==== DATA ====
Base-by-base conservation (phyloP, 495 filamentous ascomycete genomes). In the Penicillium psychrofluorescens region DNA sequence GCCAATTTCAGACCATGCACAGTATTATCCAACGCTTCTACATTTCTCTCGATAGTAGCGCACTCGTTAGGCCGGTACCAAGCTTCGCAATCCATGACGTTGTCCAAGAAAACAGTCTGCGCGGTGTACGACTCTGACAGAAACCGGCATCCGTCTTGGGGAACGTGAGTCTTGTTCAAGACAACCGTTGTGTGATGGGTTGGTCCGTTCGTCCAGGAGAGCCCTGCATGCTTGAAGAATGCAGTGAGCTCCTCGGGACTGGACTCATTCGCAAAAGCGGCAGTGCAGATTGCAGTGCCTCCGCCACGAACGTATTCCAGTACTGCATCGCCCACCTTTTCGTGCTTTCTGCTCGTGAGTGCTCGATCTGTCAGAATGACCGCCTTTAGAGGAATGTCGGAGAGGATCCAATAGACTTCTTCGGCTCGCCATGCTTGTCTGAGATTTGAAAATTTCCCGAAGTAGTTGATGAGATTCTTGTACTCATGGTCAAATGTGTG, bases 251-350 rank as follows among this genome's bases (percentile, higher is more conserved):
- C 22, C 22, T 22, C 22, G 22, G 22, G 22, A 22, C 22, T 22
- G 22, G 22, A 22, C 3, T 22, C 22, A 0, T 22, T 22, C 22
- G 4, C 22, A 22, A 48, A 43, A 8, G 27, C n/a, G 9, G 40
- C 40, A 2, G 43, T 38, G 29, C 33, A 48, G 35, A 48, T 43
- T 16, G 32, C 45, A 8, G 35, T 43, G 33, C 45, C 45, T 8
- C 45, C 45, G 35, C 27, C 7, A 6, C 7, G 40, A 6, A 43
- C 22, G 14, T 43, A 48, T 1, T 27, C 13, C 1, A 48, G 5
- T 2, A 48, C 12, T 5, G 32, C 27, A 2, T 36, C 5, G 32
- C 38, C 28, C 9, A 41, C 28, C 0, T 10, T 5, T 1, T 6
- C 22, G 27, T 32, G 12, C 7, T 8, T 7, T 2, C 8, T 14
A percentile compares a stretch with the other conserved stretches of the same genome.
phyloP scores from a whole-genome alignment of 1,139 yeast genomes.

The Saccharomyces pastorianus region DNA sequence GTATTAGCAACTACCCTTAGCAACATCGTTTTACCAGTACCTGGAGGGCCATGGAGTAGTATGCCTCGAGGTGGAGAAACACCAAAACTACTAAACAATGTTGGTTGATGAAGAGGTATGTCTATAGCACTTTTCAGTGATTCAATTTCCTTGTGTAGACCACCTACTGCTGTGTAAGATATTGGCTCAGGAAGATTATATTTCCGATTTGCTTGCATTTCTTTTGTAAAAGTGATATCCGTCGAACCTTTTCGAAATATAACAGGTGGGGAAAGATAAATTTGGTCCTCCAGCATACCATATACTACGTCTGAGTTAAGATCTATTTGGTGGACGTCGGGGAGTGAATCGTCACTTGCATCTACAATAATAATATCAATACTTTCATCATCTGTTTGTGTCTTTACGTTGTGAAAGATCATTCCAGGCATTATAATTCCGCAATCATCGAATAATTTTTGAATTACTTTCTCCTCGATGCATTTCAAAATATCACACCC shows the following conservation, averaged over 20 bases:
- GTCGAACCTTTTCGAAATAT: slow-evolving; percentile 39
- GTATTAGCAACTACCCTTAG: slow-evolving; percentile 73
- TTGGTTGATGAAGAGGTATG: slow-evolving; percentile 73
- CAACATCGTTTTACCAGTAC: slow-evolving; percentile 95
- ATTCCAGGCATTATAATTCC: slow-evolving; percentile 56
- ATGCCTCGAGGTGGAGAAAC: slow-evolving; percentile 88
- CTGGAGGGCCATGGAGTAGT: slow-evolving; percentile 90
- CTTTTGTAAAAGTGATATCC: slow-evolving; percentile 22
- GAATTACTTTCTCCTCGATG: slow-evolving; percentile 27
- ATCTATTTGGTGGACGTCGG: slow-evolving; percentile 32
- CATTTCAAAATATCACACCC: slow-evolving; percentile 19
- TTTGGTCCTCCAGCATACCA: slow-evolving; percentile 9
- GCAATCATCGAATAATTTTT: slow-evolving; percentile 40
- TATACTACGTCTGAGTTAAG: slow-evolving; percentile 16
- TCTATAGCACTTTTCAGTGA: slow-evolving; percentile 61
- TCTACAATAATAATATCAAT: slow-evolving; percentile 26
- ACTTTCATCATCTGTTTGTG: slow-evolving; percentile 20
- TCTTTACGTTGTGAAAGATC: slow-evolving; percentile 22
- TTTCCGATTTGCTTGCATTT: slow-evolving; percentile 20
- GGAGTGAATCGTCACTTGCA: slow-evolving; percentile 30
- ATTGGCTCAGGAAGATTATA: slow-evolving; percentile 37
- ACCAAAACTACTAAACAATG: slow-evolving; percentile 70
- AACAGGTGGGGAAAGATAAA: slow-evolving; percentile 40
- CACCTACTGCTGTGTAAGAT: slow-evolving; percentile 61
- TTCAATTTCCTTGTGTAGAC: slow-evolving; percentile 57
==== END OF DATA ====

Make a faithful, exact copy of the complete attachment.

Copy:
Base-by-base conservation (phyloP, 495 filamentous ascomycete genomes). In the Penicillium psychrofluorescens region DNA sequence GCCAATTTCAGACCATGCACAGTATTATCCAACGCTTCTACATTTCTCTCGATAGTAGCGCACTCGTTAGGCCGGTACCAAGCTTCGCAATCCATGACGTTGTCCAAGAAAACAGTCTGCGCGGTGTACGACTCTGACAGAAACCGGCATCCGTCTTGGGGAACGTGAGTCTTGTTCAAGACAACCGTTGTGTGATGGGTTGGTCCGTTCGTCCAGGAGAGCCCTGCATGCTTGAAGAATGCAGTGAGCTCCTCGGGACTGGACTCATTCGCAAAAGCGGCAGTGCAGATTGCAGTGCCTCCGCCACGAACGTATTCCAGTACTGCATCGCCCACCTTTTCGTGCTTTCTGCTCGTGAGTGCTCGATCTGTCAGAATGACCGCCTTTAGAGGAATGTCGGAGAGGATCCAATAGACTTCTTCGGCTCGCCATGCTTGTCTGAGATTTGAAAATTTCCCGAAGTAGTTGATGAGATTCTTGTACTCATGGTCAAATGTGTG, bases 251-350 rank as follows among this genome's bases (percentile, higher is more conserved):
- C 22, C 22, T 22, C 22, G 22, G 22, G 22, A 22, C 22, T 22
- G 22, G 22, A 22, C 3, T 22, C 22, A 0, T 22, T 22, C 22
- G 4, C 22, A 22, A 48, A 43, A 8, G 27, C n/a, G 9, G 40
- C 40, A 2, G 43, T 38, G 29, C 33, A 48, G 35, A 48, T 43
- T 16, G 32, C 45, A 8, G 35, T 43, G 33, C 45, C 45, T 8
- C 45, C 45, G 35, C 27, C 7, A 6, C 7, G 40, A 6, A 43
- C 22, G 14, T 43, A 48, T 1, T 27, C 13, C 1, A 48, G 5
- T 2, A 48, C 12, T 5, G 32, C 27, A 2, T 36, C 5, G 32
- C 38, C 28, C 9, A 41, C 28, C 0, T 10, T 5, T 1, T 6
- C 22, G 27, T 32, G 12, C 7, T 8, T 7, T 2, C 8, T 14
A percentile compares a stretch with the other conserved stretches of the same genome.
phyloP scores from a whole-genome alignment of 1,139 yeast genomes.

The Saccharomyces pastorianus region DNA sequence GTATTAGCAACTACCCTTAGCAACATCGTTTTACCAGTACCTGGAGGGCCATGGAGTAGTATGCCTCGAGGTGGAGAAACACCAAAACTACTAAACAATGTTGGTTGATGAAGAGGTATGTCTATAGCACTTTTCAGTGATTCAATTTCCTTGTGTAGACCACCTACTGCTGTGTAAGATATTGGCTCAGGAAGATTATATTTCCGATTTGCTTGCATTTCTTTTGTAAAAGTGATATCCGTCGAACCTTTTCGAAATATAACAGGTGGGGAAAGATAAATTTGGTCCTCCAGCATACCATATACTACGTCTGAGTTAAGATCTATTTGGTGGACGTCGGGGAGTGAATCGTCACTTGCATCTACAATAATAATATCAATACTTTCATCATCTGTTTGTGTCTTTACGTTGTGAAAGATCATTCCAGGCATTATAATTCCGCAATCATCGAATAATTTTTGAATTACTTTCTCCTCGATGCATTTCAAAATATCACACCC shows the following conservation, averaged over 20 bases:
- GTCGAACCTTTTCGAAATAT: slow-evolving; percentile 39
- GTATTAGCAACTACCCTTAG: slow-evolving; percentile 73
- TTGGTTGATGAAGAGGTATG: slow-evolving; percentile 73
- CAACATCGTTTTACCAGTAC: slow-evolving; percentile 95
- ATTCCAGGCATTATAATTCC: slow-evolving; percentile 56
- ATGCCTCGAGGTGGAGAAAC: slow-evolving; percentile 88
- CTGGAGGGCCATGGAGTAGT: slow-evolving; percentile 90
- CTTTTGTAAAAGTGATATCC: slow-evolving; percentile 22
- GAATTACTTTCTCCTCGATG: slow-evolving; percentile 27
- ATCTATTTGGTGGACGTCGG: slow-evolving; percentile 32
- CATTTCAAAATATCACACCC: slow-evolving; percentile 19
- TTTGGTCCTCCAGCATACCA: slow-evolving; percentile 9
- GCAATCATCGAATAATTTTT: slow-evolving; percentile 40
- TATACTACGTCTGAGTTAAG: slow-evolving; percentile 16
- TCTATAGCACTTTTCAGTGA: slow-evolving; percentile 61
- TCTACAATAATAATATCAAT: slow-evolving; percentile 26
- ACTTTCATCATCTGTTTGTG: slow-evolving; percentile 20
- TCTTTACGTTGTGAAAGATC: slow-evolving; percentile 22
- TTTCCGATTTGCTTGCATTT: slow-evolving; percentile 20
- GGAGTGAATCGTCACTTGCA: slow-evolving; percentile 30
- ATTGGCTCAGGAAGATTATA: slow-evolving; percentile 37
- ACCAAAACTACTAAACAATG: slow-evolving; percentile 70
- AACAGGTGGGGAAAGATAAA: slow-evolving; percentile 40
- CACCTACTGCTGTGTAAGAT: slow-evolving; percentile 61
- TTCAATTTCCTTGTGTAGAC: slow-evolving; percentile 57